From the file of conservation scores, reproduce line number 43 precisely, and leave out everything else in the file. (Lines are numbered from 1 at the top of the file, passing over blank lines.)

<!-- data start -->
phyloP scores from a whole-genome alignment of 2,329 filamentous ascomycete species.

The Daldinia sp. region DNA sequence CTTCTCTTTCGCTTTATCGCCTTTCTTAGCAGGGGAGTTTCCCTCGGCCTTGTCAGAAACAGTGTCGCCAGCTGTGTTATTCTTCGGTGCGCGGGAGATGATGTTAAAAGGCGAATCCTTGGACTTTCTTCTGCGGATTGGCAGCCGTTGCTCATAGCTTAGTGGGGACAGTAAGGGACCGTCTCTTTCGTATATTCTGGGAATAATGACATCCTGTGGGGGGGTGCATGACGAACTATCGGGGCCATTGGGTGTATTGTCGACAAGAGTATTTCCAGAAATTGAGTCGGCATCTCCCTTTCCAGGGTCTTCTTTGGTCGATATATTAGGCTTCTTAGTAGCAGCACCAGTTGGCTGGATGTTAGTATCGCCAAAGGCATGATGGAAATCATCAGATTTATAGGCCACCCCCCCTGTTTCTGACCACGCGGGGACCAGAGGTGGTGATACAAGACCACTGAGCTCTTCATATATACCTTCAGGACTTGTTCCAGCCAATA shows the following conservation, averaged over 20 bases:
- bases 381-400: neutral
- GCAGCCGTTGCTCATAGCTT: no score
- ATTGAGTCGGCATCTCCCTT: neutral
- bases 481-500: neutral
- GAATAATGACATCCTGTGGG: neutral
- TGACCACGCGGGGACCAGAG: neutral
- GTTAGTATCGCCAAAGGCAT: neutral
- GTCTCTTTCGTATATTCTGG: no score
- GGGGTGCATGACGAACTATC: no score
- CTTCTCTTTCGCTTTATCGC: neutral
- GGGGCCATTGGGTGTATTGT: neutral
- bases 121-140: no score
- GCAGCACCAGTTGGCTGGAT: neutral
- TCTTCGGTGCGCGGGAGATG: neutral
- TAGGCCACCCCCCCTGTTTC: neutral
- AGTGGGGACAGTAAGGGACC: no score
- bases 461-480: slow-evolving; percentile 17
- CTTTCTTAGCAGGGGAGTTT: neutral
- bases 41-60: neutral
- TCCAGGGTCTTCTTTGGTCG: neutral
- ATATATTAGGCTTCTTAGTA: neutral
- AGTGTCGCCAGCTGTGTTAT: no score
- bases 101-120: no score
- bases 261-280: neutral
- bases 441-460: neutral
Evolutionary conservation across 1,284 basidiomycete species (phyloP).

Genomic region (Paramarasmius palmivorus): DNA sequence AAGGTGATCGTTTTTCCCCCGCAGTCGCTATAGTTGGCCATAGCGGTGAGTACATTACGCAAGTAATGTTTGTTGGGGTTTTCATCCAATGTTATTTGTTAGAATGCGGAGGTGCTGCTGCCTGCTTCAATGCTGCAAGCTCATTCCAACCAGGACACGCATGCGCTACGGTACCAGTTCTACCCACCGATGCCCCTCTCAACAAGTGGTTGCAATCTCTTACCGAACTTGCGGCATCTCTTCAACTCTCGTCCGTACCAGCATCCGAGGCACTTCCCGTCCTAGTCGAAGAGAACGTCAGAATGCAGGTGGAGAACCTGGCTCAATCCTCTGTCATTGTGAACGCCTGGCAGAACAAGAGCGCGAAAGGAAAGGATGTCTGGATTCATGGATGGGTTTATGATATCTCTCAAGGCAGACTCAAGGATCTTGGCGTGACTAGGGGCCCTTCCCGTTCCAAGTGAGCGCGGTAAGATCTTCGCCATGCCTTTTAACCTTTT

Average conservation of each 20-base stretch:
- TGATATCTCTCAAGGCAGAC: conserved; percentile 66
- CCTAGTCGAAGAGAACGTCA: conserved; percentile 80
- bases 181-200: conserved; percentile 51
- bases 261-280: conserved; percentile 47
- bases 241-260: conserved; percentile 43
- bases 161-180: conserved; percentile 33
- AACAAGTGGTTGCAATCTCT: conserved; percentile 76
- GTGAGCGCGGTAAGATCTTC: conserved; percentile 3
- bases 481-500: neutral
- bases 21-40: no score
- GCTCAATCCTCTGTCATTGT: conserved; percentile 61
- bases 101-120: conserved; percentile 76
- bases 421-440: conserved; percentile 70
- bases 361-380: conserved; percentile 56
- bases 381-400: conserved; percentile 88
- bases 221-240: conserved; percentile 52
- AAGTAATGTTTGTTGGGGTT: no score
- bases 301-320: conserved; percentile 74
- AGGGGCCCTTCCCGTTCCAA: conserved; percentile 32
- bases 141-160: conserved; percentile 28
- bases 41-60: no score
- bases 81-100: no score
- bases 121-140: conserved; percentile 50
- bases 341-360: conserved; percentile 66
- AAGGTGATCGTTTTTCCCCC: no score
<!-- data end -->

- bases 421-440: conserved; percentile 70